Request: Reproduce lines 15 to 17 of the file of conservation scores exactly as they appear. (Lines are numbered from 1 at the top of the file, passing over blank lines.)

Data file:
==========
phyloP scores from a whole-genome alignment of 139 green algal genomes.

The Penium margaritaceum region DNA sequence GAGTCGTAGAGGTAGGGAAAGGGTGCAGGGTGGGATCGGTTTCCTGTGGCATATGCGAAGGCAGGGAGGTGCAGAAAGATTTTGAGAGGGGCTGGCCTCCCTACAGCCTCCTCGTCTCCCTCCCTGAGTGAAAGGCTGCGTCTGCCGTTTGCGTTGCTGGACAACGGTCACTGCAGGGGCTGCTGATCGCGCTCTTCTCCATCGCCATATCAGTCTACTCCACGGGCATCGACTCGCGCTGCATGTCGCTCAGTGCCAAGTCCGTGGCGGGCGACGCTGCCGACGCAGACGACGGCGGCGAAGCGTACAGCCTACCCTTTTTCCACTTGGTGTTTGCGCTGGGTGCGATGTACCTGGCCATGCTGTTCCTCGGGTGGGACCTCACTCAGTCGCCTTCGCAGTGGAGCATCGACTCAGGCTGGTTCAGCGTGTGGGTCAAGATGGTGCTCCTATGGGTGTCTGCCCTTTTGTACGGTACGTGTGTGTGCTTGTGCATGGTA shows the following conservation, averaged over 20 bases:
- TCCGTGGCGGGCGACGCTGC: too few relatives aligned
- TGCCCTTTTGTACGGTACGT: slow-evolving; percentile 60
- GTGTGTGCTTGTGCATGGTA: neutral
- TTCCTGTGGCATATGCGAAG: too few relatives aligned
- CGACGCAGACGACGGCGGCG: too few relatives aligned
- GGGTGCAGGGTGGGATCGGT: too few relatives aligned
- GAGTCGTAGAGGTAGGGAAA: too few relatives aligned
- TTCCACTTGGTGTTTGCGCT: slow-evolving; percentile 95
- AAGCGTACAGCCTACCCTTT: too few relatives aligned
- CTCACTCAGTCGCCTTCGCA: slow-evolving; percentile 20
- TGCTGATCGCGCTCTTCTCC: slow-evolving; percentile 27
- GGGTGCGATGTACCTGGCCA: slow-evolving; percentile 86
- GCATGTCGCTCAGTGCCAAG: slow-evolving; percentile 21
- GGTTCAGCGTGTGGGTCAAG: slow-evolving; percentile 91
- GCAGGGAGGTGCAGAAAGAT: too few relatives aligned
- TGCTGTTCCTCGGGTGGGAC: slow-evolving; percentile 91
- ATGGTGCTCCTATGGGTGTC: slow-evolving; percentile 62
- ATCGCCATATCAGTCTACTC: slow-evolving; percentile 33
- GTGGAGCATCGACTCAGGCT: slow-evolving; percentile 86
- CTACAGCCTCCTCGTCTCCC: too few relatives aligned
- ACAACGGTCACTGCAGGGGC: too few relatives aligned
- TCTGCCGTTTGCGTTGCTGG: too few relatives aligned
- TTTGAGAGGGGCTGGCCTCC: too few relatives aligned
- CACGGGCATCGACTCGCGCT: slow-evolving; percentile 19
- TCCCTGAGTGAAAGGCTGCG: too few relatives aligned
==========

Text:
- GCATGTCGCTCAGTGCCAAG: slow-evolving; percentile 21
- GGTTCAGCGTGTGGGTCAAG: slow-evolving; percentile 91
- GCAGGGAGGTGCAGAAAGAT: too few relatives aligned